Commercial insurance is the rising star of the industry, with demand outstripping supply. And it's foreign capital that may save the day for brokers. Andy Cook explains
Who'd want to be a non-life insurer? Motor insurance appears to be a business of diminishing returns and now that the Motor Insurance Advisory Board is recommending a new watchdog for the industry to make sure that drivers get a fairer deal, prospects look bleaker than ever.
There's no solace at home. Domestic property insurance is no longer a great business to be in. According to AXA chief executive John O'Neil, claims are soaring. He says that the level of claims is higher now than it was ten years ago. "There has been a major weather event every year for the past five years. Before that it was one in every three years." The recent floods and the New Year freeze emphasise the point.
And it's not just the frequency of the events that is higher. O'Neil points out that with the economic boom and the value of home contents at an all-time high, the value of claims has rocketed.
What about healthcare? Well, it looks like public sector insurance will begin taking an ever increasing slice of the cake (see page 20). But there is one area where prospects look bright for insurers. So bright in fact, that new entrants to the market are beginning to appear.
So what is this area of promise? Commer-cial insurance is the surprising answer. Why surprising? Well for the past few years, commercial insurance has been as tough as all the other markets. Liability payouts have been advancing well ahead of inflation. Independent Insurance joined the market offering keenly-priced policies to buy market share and risk management has been a low priority compared with gearing for growth.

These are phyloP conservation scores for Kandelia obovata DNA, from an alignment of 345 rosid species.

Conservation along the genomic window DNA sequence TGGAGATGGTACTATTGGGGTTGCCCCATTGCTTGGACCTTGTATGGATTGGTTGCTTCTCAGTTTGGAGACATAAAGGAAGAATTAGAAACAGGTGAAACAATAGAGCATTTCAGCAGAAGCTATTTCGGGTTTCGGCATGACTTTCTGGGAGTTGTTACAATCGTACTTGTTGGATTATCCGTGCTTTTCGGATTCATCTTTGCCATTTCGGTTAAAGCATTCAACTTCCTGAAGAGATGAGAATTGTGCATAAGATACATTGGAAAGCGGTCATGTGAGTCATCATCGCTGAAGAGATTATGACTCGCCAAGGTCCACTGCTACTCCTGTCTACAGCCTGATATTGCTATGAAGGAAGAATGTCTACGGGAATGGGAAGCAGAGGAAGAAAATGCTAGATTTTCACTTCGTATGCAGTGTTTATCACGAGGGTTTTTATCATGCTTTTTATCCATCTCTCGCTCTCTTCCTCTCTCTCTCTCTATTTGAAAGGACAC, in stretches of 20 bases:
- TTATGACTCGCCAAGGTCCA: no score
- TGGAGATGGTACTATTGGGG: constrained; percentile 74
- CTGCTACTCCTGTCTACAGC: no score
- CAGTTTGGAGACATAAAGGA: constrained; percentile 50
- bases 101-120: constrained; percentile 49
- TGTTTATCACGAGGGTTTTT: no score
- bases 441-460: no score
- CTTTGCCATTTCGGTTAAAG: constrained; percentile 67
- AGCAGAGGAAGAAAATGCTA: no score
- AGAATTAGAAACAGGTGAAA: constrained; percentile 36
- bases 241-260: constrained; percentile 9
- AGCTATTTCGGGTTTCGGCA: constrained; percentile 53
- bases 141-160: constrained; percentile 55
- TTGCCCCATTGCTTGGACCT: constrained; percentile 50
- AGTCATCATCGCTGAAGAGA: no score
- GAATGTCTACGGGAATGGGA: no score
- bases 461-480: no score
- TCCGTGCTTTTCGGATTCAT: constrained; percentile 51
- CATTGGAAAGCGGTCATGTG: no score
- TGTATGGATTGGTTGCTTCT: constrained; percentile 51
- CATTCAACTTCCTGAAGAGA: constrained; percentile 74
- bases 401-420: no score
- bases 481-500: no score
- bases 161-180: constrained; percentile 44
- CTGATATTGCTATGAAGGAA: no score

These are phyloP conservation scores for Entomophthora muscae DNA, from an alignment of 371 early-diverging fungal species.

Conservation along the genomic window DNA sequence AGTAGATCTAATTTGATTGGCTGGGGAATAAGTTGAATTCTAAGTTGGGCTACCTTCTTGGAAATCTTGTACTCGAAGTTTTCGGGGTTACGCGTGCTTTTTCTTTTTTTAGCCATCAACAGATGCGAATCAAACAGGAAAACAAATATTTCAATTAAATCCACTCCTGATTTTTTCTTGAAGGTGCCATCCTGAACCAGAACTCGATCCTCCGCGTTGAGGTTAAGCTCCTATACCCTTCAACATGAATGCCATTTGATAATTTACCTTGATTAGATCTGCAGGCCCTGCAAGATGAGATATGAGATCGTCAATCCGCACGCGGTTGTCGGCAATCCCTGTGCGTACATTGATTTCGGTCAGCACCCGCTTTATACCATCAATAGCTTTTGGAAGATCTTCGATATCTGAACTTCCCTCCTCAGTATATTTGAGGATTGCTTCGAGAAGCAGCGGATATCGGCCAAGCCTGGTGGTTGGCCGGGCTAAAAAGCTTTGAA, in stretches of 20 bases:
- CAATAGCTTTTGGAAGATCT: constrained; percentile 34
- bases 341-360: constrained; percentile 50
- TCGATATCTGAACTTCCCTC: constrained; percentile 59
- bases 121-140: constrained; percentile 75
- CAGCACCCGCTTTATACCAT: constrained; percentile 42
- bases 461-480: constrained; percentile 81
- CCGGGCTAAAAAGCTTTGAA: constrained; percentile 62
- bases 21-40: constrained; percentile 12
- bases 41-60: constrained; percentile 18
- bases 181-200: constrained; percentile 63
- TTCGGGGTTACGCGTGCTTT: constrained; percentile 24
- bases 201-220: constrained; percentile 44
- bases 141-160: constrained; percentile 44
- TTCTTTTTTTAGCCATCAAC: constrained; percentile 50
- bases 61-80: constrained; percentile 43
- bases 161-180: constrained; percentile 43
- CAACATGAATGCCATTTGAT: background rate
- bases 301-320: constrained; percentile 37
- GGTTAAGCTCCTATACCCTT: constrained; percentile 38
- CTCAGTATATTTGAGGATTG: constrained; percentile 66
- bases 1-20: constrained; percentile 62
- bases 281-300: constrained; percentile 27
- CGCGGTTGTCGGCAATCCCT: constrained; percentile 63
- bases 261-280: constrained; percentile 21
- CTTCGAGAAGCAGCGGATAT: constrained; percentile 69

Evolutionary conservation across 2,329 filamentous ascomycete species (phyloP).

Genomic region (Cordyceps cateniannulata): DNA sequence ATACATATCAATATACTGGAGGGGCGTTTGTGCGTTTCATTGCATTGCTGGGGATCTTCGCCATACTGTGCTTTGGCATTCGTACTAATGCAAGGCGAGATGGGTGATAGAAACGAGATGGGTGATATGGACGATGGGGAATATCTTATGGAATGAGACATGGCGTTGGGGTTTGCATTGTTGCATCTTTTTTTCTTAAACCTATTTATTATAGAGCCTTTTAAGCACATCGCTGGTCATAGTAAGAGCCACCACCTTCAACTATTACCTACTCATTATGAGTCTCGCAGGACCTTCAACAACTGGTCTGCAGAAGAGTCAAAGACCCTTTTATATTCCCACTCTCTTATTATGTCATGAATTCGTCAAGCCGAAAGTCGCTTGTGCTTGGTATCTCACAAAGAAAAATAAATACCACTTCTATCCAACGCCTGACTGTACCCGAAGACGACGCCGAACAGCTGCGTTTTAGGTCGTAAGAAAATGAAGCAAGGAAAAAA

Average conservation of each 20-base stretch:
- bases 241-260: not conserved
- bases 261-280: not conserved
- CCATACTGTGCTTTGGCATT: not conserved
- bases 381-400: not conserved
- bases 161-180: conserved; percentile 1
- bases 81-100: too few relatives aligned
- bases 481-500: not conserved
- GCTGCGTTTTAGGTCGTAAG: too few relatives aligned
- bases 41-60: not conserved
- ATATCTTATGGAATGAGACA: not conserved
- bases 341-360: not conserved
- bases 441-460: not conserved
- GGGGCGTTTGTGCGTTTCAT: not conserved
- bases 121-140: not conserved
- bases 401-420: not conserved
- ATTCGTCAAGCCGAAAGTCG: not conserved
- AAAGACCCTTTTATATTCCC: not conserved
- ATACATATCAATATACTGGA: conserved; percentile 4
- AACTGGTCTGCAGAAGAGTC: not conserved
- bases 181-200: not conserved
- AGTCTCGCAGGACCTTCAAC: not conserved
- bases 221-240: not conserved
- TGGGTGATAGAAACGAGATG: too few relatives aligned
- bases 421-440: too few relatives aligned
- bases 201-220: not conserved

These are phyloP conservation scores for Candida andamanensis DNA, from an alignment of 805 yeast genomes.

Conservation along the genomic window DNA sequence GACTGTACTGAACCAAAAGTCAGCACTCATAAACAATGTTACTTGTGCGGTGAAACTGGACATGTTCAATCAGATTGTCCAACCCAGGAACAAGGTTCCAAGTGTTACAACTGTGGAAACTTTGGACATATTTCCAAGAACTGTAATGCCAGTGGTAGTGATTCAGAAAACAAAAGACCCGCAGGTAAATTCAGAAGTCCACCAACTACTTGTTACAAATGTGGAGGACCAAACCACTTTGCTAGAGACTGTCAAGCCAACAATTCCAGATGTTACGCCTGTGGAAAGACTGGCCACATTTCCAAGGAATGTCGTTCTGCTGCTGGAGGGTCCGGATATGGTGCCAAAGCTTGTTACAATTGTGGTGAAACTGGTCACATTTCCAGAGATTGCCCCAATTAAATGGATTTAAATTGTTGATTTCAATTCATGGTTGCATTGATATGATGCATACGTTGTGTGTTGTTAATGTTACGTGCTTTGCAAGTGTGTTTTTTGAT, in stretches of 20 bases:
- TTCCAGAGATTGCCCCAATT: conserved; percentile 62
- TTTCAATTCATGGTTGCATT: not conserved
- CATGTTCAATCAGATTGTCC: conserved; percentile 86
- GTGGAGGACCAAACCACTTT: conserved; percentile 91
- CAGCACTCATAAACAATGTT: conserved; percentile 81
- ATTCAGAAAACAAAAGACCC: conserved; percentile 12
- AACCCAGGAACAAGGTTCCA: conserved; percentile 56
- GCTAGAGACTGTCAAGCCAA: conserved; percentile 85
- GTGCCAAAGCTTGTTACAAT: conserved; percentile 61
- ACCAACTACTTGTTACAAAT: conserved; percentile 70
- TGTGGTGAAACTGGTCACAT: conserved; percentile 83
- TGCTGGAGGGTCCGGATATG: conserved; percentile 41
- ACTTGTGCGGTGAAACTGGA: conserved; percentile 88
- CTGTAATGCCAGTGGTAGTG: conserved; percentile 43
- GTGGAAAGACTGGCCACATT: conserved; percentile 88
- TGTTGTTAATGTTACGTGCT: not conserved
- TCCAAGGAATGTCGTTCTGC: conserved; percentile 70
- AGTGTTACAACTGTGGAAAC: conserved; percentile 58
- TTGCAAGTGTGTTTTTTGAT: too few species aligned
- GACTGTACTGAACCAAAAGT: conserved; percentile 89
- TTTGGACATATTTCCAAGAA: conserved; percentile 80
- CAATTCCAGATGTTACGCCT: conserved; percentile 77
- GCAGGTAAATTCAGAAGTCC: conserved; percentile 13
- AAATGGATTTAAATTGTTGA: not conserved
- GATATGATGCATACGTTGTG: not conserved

Now the market has shifted. With Independent Insurance gone, a raft of commercial risks with bad reputations have come back on to the market. At the same time, liability claims are continuing to spiral with no prospect of the Personal Injury Advisory Board (PIAB) coming into force to save the day in the foreseeable future. These factors are compounded by the steep increases in premiums charged by reinsurers following the 11 September attack.
With supply of cover restricted, insurers have grasped the opportunity to increase commercial rates by 50% and as much as 200% or more in some cases. Many employers are squealing about the price hikes and some insurers have taken this as a sign that there is money to be made in the commercial market.
One company that has been attracted by the seller's market is Liberty International. Liberty has been writing international business from Dublin for five years now, but opened its doors to domestic commercial business on 4 January.
Liberty's Neil McSherry explains that the market is so ripe at the moment it can afford to be choosy about the cover it is providing and the risks it is taking on.